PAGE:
Home Agencies Y&R CEO David Sable Wants To Rethink Audience Targeting

Y&R CEO David Sable Wants To Rethink Audience Targeting


david-sable-cro-yrAs the ad industry races to embrace mobile, social, data targeting and ad tech, Young & Rubicam (Y&R) CEO David Sable says it’s forgetting about the consumer.

Audience targeting? Misses out on potential customers. Ad blocking? A reflection of the unchecked proliferation of ads. Sponsored content? It’s been around forever.

But he also realizes ads need to get better, especially for mobile experiences.

“In early radio, they say you used to be able to hear the rustling of the newspapers, because they would read the news from newspapers. Early TV was people standing in front of microphones reading radio scripts,” Sable said. “We are at that stage online, where we are still reading radio scripts in front of the TV.”

Sable talked with AdExchanger at the DMEXCO conference about where he sees hot air in the digital ad landscape.

AdExchanger: You don’t like hypertargeting. What do you make of P&G’s recent announcement that it’s pulling back on its Facebook targeting?

DAVID SABLE: It doesn’t take a genius to figure it out. If all I’m going to do is target the narrowest group, I’ve lost the ability to inspire someone to buy my product.

What’s an example of that?

The Oreo Super Bowl “Dunk in the Dark” tweet. According to TechCrunch, only 1% of the audience reach was an Oreo audience. If you believe in hypertargeting, it was a piece of shit. If you believe it was as good as broadcast TV, it was great. Irwin Gottlieb, the head of GroupM said if you wait until someone is 33 to show them their first Mercedes-Benz, what’s the chance of them buying it? You start [advertising] when they are 18, 17 or earlier. You know they are not going to buy it. But you inspire them.

Does retargeting run into the same issues?

If retargeting worked as well as everyone claims it does, every company that retargeted would be the most fabulously wealthy, successful company in the world. The truth is, it pisses people off, because 99% of the time you have no idea if I actually looked at the product. Maybe I tried [the item] on and it didn’t fit. Maybe I wanted to give it as a present and the friend didn’t want it.

Retargeting and hypertargeting suggest that you have data that can get me to buy the purple pants with the pink embroidery. But we couldn’t predict Brexit. We are not able to predict the election in the US right now, and that’s as binary as it gets. Purchase is not binary.


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Where does data make sense?

Look, I owned a catalog business. I worked at Wunderman, which is all about targeting and data. Data informs you, it gives you insight, it helps give you a sense of history. Like any good catalog business, you need people you know are going to buy, and then I need lookalikes, and then I need to experiment with a few others.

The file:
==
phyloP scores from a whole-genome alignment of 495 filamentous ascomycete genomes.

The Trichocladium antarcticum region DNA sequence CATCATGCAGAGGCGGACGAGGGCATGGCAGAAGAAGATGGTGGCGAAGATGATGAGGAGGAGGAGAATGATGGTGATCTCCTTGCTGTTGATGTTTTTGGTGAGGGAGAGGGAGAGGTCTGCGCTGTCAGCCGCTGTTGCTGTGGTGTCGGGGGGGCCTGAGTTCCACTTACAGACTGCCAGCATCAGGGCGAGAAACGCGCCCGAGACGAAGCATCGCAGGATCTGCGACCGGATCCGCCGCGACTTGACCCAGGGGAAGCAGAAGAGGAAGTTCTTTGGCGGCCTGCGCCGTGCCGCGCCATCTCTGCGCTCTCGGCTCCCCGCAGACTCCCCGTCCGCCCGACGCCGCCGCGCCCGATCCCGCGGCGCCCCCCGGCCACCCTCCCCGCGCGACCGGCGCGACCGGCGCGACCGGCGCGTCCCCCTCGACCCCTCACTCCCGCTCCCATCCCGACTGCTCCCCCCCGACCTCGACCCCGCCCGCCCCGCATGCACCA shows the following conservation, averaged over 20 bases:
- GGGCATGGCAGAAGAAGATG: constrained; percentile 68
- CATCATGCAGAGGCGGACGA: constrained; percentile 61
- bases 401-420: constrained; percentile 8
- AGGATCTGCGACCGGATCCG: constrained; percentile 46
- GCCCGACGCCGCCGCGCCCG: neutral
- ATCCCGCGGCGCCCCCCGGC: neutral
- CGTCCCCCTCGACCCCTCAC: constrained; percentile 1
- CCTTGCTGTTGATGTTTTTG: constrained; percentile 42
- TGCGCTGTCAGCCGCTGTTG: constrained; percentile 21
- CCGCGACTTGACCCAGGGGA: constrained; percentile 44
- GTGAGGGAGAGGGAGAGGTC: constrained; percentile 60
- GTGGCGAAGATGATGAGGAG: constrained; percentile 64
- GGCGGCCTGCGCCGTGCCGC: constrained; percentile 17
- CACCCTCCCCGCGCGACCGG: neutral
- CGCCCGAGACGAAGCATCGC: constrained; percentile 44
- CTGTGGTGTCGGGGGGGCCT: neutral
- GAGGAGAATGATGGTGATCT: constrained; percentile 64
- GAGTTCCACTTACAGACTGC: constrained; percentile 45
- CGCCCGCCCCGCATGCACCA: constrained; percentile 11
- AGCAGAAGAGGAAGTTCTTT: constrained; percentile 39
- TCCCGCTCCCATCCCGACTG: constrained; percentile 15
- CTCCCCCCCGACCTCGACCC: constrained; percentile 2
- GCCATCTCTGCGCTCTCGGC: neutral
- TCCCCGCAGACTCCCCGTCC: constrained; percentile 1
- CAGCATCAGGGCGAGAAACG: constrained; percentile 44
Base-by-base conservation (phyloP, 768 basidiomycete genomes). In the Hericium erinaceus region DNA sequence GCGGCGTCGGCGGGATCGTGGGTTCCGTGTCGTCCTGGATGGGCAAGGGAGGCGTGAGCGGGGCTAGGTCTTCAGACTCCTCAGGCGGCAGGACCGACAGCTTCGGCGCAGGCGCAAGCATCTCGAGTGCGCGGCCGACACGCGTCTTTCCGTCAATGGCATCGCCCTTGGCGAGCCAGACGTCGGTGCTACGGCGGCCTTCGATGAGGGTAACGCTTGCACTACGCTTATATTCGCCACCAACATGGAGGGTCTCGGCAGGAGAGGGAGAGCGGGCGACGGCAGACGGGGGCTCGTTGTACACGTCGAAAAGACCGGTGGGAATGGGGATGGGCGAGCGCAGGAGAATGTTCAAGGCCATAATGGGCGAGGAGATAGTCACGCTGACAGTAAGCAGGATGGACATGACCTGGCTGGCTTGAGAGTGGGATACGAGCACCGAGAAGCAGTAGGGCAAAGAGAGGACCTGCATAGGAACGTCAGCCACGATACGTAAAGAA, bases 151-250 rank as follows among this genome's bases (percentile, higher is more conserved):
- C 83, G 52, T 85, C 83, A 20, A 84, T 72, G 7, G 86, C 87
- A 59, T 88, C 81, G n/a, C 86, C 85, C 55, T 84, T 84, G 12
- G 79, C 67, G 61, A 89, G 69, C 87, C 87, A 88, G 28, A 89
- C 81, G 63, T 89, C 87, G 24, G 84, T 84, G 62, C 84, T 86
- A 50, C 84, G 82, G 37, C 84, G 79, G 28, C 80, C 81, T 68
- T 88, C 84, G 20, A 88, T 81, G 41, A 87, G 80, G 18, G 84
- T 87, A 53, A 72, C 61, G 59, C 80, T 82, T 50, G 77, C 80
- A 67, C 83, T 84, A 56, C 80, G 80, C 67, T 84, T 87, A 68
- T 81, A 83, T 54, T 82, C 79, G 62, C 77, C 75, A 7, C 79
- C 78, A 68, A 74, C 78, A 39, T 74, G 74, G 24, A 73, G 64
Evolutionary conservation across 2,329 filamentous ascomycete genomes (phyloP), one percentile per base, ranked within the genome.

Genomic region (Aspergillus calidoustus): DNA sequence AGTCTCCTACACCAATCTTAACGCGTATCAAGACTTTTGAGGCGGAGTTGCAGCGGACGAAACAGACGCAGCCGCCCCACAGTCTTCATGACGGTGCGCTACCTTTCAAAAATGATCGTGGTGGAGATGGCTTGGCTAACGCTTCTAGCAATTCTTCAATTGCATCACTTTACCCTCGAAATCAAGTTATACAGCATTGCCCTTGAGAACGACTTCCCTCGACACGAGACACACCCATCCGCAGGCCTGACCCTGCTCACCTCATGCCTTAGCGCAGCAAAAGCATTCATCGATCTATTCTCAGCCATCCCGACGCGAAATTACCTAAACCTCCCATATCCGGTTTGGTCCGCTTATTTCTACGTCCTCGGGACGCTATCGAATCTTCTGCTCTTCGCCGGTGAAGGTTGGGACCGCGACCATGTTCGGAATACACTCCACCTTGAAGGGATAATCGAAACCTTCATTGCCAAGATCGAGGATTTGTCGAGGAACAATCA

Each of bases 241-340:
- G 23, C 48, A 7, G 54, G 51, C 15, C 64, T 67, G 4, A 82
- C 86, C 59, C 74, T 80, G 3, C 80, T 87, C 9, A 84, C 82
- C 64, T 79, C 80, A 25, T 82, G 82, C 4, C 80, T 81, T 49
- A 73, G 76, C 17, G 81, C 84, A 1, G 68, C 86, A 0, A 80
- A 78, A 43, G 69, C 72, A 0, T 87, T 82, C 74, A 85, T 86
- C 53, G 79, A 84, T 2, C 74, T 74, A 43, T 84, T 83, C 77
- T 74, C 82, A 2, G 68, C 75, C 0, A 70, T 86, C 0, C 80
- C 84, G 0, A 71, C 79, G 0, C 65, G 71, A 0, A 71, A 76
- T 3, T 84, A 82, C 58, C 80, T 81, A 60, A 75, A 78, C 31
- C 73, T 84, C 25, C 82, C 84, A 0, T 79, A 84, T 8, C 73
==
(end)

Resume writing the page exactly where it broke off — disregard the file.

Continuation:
How has programmatic affected the digital landscape?

There has always been programmatic buying in the industry. People used to buy weight, or reach and frequency, and look for CPM. They didn’t know what they are buying. Programmatic is an evolution of where we were.

What do you make of Snapchat?

Madonna released her album on Snapchat [in 2015] and it was the first disaster she ever had in her career. People need to listen to a song enough to get into it, and need one key song to play over and over. She put it up there, and it disappeared. Adele did the opposite. She put out one song, shared the hell out of it, and said if you want the rest, go buy it. Her [album sales] numbers were the biggest since the 1990s.

What’s causing ad blocking?

People have complained about ads ever since they started to proliferate, especially on TV. Or when you download something and it takes five minutes because everyone is trying to serve you an ad. Just a few ads in a newspaper or magazine works. It doesn’t have to be targeted 100%, like you are the only person to see it. That’s a bad marketing strategy, because you create a smaller and smaller circle of people who see your ads.

Sponsored content has risen in popularity. Would it be a solution to ad blocking?

Sponsored content? Hello. It’s simple. I wasn’t the first person to do it. When I was an [agency] kid in 1977 and there were three networks in America, and “The Wizard of Oz” was on every two years, it was a big event. I had this idea to sponsor it for Kinney. Ruby slippers, Kinney Shoes, it all fit. We integrated it into the stores, did special ads around this thing. I don’t understand why it’s any different than it was, except that there are more opportunities, more channels.

This interview has been condensed and edited.

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